Ukraine records 50% spike in coronavirus cases

KYIV, Ukraine (AP) — Ukraine recorded a 50% increase Thursday in daily new COVID-19 infections, a day after authorities launched the country’s vaccination campaign.

Health Minister Maxim Stepanov said 8,147 confirmed new infections were recorded over the past 24 hours, up from 5,424 a day earlier. He did not speculate on the cause of the spike, but said the country so far has not detected the presence of the more contagious British virus variant.

The surge is alarming for the country whose understaffed medical system is already struggling to treat COVID-19 patients, particularly in the hard-hit western regions where cases rose significantly after a two-week lockdown in January.

Ukraine launched its vaccination campaign on Wednesday after receiving 500,000 doses of the AstraZeneca vaccine that was manufactured in India.

Ukraine expects to receive more doses of vaccine through the UN-supported COVAX distribution program, including those produced by Pfizer-BioNTech and Novavax. The country also signed an agreement to purchase 1.9 million doses from China’s Sinovac Biotech.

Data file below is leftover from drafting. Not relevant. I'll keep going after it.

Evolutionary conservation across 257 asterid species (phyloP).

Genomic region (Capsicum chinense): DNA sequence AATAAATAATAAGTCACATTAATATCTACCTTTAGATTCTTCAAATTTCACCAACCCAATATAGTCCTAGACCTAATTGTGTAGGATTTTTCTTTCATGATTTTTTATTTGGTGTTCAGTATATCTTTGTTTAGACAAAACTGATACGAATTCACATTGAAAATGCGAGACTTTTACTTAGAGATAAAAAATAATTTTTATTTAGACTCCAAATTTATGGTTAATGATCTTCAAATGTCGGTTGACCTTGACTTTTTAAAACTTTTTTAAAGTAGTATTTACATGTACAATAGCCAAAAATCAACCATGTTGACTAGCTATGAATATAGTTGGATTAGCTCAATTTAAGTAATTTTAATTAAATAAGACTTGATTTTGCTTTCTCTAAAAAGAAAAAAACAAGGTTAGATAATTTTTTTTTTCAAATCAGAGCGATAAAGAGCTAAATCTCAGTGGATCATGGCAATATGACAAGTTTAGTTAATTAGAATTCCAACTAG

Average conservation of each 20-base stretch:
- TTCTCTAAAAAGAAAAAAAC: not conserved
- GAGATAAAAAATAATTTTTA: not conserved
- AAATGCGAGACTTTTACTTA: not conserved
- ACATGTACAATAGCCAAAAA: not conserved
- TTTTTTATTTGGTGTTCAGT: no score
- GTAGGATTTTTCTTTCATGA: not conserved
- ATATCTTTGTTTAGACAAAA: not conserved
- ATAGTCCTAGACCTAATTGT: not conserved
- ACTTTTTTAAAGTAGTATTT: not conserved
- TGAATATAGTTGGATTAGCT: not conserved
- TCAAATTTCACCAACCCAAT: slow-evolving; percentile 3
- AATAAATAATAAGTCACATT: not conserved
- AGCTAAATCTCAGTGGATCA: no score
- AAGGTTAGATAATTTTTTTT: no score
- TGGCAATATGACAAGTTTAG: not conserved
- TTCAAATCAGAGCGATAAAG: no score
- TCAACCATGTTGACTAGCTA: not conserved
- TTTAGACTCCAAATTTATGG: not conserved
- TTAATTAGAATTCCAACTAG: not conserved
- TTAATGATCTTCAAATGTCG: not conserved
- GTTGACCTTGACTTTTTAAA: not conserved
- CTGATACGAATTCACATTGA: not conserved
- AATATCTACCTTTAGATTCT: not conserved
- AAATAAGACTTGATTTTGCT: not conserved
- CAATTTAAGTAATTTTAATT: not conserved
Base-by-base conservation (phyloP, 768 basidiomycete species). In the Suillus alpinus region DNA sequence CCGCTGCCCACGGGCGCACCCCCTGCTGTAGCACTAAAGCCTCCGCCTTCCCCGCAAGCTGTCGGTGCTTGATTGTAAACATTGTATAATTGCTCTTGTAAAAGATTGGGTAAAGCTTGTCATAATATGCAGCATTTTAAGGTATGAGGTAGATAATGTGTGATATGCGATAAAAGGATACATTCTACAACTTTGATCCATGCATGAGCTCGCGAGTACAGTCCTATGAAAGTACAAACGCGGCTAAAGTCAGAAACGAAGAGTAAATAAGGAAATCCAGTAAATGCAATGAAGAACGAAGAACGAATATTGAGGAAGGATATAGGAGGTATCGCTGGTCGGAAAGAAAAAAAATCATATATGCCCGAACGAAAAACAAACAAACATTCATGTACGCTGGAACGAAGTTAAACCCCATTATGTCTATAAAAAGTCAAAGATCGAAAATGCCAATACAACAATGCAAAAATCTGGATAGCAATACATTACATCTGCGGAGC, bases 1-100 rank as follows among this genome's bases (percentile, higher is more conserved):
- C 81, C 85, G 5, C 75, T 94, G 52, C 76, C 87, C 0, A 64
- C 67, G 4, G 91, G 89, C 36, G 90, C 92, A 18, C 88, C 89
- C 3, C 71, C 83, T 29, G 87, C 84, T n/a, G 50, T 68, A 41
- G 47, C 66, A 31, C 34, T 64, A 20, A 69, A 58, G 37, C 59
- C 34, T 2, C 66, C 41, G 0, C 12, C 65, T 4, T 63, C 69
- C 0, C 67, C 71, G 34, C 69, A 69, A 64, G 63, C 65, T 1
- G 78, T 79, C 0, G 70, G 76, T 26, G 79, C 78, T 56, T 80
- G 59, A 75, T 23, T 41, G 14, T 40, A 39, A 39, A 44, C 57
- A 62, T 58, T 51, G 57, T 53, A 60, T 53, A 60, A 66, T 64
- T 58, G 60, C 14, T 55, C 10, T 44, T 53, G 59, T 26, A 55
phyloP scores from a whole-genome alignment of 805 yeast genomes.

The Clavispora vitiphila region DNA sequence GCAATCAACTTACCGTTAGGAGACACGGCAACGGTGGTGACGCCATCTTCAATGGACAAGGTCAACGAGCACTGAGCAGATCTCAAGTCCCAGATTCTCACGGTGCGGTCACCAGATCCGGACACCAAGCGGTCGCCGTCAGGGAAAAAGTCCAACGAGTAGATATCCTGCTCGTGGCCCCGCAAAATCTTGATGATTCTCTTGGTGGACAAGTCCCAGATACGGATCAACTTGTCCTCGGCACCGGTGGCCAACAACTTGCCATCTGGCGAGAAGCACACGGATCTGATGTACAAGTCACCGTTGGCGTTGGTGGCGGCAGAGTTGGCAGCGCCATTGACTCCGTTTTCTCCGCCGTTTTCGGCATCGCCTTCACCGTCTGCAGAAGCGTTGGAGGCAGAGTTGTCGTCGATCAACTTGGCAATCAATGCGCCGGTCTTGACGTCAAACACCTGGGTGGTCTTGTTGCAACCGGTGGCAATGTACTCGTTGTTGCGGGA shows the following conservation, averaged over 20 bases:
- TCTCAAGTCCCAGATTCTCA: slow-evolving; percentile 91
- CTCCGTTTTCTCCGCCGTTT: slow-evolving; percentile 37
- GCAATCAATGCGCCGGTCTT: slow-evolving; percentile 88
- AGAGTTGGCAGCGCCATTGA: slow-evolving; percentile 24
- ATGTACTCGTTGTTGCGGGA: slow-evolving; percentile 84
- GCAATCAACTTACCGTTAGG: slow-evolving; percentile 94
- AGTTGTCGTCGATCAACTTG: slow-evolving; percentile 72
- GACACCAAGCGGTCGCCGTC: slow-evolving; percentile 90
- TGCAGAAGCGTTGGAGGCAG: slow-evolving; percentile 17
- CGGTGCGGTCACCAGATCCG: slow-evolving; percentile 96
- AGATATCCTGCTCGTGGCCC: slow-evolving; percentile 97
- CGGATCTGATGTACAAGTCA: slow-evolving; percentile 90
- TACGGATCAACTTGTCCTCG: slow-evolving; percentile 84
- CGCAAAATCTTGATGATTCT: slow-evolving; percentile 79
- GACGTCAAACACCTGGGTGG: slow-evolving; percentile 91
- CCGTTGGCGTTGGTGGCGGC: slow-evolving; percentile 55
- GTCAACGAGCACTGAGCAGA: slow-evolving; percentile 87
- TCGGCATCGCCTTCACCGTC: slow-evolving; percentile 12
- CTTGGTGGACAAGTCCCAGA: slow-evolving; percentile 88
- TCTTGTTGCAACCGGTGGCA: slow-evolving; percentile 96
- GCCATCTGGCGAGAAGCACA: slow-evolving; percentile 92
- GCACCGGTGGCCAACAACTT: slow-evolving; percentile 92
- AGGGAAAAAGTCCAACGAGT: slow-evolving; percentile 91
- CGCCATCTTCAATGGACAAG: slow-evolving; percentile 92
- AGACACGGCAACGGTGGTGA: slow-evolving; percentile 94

Ukraine plans to vaccinate 14.4 million people this year, or about 35% of its 41 million people.

Overall in the pandemic, Ukraine has recorded more than 1.3 million infections and 25,596 deaths.

The number of deaths from coronavirus in the regional hospital in the city of Ivano-Frankivsk, 430 kilometers (270 miles) southwest of the capital, Kyiv, has doubled over the past two weeks, the head of the pathological department of the hospital Volodymyr Vasylyk told The Associated Press.

In the past 24 hours alone, 10 people died from COVID-19 in the hospital, compared with five or six a day two weeks ago.

Six of the hospital’s doctors are ill with the virus and one doctor has died.

“The situation is quite tense,” said Vasylyk.

“I hope that vaccination will bring down the surge in morbidity and mortality,” added Vasilyk.

But opinion polls show that about 40% of Ukrainians refuse to get vaccinated.

“Even many employees of our hospital are afraid of being vaccinated, but we are carrying out explanatory work,” said Serhiy Tsyntar, head physician of the regional hospital in the city of Chernivtsi, 400 kilometers (250 miles) southwest of Kyiv. “Only 30% of the staff want to be vaccinated.”

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Mstyslav Chernov in Ivano-Frankivsk, Ukraine, contributed to this story.

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